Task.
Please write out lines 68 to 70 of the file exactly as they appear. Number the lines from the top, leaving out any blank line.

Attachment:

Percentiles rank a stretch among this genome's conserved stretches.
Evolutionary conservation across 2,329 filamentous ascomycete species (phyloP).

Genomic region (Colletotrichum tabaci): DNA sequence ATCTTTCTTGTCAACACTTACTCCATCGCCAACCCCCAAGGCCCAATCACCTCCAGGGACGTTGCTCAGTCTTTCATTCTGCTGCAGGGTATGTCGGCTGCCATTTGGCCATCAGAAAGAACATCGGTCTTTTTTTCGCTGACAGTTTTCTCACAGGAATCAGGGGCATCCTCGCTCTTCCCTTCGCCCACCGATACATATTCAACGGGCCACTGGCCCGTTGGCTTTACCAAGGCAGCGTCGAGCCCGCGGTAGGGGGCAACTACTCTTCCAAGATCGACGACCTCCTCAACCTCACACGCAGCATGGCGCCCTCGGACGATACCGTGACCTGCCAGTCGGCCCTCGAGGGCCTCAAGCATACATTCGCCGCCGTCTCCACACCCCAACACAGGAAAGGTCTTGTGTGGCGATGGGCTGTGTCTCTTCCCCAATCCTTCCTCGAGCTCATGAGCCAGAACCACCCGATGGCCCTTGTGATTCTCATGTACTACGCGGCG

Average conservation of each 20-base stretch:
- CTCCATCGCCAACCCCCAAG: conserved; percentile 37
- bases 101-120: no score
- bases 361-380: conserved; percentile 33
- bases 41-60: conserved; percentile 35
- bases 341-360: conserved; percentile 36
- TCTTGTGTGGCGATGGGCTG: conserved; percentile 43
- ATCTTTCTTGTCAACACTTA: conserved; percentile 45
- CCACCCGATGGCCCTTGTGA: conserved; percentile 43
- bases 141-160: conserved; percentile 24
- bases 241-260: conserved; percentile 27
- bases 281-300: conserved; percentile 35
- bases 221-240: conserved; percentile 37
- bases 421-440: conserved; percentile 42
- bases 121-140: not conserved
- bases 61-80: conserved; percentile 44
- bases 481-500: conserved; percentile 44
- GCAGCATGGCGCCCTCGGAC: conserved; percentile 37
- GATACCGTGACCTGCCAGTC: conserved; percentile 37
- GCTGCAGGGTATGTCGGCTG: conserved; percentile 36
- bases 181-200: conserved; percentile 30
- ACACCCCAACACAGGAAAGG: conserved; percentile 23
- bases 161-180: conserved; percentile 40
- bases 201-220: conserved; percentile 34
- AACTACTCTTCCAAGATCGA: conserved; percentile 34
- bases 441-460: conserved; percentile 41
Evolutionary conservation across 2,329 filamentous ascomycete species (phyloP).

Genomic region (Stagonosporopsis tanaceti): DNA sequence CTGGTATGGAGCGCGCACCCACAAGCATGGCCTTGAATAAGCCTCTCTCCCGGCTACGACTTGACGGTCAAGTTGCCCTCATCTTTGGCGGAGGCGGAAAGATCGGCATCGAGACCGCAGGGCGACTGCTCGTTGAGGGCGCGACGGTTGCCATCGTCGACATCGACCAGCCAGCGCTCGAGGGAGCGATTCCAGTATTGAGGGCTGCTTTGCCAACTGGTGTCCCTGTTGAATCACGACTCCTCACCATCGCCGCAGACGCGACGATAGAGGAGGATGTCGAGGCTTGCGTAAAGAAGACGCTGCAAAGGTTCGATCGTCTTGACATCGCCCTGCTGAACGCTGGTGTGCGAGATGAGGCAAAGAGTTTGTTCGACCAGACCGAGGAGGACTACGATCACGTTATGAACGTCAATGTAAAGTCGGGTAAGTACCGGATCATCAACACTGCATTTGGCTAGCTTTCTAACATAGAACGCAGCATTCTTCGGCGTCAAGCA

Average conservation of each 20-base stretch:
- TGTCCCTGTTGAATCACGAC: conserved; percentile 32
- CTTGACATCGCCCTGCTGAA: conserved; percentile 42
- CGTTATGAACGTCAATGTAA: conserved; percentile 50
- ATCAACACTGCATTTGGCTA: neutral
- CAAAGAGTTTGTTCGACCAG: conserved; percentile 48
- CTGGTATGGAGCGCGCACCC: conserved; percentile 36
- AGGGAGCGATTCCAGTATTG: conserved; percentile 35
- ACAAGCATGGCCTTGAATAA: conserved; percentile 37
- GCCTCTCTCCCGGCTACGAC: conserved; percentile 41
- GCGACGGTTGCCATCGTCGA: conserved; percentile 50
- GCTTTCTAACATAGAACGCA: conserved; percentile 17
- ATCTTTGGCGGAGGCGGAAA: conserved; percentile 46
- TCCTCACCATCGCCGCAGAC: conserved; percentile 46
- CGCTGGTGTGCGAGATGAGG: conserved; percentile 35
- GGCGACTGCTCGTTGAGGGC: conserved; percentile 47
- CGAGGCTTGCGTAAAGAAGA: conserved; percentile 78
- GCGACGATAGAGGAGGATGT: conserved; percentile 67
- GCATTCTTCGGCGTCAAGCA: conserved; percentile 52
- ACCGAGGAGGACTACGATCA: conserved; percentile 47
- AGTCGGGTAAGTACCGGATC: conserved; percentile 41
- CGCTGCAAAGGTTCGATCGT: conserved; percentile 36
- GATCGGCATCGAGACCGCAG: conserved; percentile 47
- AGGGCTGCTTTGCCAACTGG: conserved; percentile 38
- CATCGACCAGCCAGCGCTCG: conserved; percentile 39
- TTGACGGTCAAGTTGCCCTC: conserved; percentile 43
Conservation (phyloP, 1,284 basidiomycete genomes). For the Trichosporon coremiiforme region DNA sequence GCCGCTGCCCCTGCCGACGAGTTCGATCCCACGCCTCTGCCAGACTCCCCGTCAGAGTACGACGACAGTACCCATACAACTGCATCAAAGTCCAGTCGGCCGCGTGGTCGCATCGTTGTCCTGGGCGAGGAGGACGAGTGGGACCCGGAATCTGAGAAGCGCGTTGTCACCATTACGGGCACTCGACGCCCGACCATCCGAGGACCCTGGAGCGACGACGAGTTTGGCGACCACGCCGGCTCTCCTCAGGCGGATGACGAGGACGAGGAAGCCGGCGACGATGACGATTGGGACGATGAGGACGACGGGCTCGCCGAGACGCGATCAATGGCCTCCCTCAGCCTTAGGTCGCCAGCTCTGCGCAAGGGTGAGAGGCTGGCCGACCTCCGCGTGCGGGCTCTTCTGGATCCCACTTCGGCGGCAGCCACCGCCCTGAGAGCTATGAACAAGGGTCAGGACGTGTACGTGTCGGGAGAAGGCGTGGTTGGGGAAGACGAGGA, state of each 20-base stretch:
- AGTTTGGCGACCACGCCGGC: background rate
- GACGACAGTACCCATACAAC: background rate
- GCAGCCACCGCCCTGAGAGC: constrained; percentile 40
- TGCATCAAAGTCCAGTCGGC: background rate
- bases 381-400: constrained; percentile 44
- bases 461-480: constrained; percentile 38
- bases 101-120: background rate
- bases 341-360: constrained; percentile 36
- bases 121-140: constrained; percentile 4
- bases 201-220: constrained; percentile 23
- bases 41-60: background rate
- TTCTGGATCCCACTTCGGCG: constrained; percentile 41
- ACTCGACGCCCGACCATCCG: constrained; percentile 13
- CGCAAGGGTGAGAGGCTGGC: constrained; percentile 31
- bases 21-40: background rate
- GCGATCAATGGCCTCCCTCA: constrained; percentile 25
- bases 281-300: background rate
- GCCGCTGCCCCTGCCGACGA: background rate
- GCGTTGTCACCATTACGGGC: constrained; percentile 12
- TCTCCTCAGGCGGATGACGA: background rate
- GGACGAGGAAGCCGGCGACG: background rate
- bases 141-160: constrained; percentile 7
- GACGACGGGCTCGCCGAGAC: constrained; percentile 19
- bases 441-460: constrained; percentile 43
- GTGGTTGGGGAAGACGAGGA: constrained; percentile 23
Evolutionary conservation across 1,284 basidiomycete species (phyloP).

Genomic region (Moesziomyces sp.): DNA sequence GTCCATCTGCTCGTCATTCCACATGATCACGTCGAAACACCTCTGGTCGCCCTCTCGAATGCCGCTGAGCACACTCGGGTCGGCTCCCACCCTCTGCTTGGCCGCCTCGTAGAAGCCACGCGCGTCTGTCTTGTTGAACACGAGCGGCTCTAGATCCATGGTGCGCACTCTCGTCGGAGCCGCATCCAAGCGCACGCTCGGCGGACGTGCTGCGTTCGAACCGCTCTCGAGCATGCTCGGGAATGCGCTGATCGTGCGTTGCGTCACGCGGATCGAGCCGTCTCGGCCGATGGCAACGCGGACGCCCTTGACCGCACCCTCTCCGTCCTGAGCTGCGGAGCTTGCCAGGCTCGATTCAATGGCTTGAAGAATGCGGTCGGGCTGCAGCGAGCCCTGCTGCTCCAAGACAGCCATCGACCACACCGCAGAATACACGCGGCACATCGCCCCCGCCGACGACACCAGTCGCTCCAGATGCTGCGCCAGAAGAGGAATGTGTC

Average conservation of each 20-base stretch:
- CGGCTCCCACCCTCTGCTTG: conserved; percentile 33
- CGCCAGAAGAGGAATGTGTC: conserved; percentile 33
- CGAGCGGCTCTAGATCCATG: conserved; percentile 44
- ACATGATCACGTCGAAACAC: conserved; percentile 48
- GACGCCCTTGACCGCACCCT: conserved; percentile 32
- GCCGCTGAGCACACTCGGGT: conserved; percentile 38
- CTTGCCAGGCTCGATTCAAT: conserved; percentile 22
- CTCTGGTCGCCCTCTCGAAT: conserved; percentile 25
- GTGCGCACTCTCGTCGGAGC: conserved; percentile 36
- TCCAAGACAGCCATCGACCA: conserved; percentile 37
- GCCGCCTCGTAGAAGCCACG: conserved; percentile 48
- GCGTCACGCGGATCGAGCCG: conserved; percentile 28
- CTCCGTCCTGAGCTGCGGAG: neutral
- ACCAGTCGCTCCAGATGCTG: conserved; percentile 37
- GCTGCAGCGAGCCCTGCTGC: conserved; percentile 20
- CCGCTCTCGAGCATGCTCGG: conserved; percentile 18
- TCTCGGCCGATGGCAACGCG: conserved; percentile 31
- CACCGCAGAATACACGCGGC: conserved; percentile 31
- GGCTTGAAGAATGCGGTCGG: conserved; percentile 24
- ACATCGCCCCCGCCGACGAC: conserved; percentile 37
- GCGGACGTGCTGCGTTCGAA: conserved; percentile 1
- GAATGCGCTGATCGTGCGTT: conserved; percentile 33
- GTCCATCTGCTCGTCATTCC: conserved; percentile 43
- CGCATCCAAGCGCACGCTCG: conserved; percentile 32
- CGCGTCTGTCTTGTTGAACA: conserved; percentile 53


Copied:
- bases 201-220: constrained; percentile 23
- bases 41-60: background rate
- TTCTGGATCCCACTTCGGCG: constrained; percentile 41